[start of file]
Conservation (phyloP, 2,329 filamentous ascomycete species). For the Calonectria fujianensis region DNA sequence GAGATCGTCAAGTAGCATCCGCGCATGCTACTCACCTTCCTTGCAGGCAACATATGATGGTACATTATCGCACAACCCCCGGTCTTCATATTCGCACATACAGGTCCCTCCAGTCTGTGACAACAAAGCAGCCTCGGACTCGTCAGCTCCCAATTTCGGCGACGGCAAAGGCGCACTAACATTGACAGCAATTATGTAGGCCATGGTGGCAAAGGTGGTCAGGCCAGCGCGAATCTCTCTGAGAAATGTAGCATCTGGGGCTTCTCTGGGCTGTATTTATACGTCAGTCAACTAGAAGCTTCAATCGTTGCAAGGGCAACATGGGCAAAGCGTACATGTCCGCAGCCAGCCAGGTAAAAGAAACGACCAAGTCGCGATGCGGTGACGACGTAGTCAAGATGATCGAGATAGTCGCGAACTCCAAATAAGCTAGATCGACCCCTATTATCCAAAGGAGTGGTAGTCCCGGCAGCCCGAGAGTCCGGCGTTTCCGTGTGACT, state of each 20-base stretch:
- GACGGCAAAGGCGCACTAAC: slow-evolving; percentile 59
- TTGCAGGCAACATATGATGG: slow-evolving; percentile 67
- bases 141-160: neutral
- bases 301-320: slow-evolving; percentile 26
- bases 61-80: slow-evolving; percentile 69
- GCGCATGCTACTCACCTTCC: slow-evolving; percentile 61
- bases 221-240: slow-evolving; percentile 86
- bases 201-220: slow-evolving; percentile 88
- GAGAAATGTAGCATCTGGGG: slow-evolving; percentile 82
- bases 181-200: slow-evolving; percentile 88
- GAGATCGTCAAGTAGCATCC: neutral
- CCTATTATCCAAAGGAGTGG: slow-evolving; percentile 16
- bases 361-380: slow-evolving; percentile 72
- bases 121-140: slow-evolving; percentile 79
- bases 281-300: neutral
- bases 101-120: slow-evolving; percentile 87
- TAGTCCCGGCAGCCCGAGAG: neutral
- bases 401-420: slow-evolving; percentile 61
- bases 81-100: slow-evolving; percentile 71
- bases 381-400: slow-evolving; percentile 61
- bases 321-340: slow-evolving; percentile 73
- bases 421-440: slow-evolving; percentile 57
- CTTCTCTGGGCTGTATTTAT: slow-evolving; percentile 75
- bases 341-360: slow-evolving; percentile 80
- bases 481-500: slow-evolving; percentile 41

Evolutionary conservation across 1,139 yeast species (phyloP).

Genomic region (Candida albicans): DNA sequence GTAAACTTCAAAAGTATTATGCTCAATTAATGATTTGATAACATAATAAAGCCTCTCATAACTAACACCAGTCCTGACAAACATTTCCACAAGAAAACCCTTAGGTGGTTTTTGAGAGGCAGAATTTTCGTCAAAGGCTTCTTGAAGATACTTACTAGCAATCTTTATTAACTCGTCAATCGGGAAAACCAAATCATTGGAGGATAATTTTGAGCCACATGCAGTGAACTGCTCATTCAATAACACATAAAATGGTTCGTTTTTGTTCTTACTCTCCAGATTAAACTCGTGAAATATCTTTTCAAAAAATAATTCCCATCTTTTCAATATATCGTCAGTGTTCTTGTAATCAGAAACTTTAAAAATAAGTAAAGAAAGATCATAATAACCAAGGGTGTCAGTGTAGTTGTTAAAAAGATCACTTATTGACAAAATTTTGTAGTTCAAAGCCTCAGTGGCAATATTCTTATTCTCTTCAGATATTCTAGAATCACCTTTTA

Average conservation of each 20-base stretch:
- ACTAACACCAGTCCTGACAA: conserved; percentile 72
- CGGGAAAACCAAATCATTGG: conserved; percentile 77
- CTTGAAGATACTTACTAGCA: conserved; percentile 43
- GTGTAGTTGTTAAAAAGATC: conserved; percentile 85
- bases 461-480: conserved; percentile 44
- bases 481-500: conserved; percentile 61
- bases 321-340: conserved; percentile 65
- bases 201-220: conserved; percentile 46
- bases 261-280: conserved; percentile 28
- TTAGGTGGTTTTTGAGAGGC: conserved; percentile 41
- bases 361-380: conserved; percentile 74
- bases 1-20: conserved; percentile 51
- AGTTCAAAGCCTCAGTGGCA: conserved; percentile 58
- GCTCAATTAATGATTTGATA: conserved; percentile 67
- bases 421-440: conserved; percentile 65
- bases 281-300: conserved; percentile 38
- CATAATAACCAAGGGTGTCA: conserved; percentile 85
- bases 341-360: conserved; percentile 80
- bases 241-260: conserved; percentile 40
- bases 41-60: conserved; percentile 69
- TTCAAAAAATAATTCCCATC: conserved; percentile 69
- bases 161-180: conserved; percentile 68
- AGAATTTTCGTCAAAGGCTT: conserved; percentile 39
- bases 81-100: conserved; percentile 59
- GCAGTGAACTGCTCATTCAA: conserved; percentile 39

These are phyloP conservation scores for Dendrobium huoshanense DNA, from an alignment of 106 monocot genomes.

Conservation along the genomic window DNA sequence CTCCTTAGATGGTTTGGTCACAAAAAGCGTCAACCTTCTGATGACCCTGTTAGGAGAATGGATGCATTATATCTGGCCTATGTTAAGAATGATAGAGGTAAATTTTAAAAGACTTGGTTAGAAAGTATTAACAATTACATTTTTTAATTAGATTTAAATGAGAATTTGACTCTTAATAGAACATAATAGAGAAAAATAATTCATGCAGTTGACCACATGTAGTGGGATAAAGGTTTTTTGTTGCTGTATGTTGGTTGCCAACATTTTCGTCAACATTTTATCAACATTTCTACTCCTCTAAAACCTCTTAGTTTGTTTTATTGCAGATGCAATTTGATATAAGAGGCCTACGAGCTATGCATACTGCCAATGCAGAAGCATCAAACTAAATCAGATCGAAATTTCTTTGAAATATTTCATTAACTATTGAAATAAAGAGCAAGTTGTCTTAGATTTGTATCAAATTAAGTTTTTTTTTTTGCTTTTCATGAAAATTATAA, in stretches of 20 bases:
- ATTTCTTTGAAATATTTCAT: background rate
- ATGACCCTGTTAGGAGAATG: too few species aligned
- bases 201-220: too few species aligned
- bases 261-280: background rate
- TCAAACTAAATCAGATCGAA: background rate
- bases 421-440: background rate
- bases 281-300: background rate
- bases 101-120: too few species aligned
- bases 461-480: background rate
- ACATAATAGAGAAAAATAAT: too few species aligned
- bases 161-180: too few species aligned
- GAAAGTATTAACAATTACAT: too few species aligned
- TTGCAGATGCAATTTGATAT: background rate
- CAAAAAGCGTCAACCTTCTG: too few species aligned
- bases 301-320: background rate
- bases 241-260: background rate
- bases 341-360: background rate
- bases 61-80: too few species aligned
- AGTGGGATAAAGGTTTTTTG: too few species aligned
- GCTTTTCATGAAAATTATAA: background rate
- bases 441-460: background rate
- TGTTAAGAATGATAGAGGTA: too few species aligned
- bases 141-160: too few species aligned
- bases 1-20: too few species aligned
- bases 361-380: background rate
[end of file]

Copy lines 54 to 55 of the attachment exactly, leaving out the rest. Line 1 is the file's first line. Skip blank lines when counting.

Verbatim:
- GCAGTGAACTGCTCATTCAA: conserved; percentile 39

These are phyloP conservation scores for Dendrobium huoshanense DNA, from an alignment of 106 monocot genomes.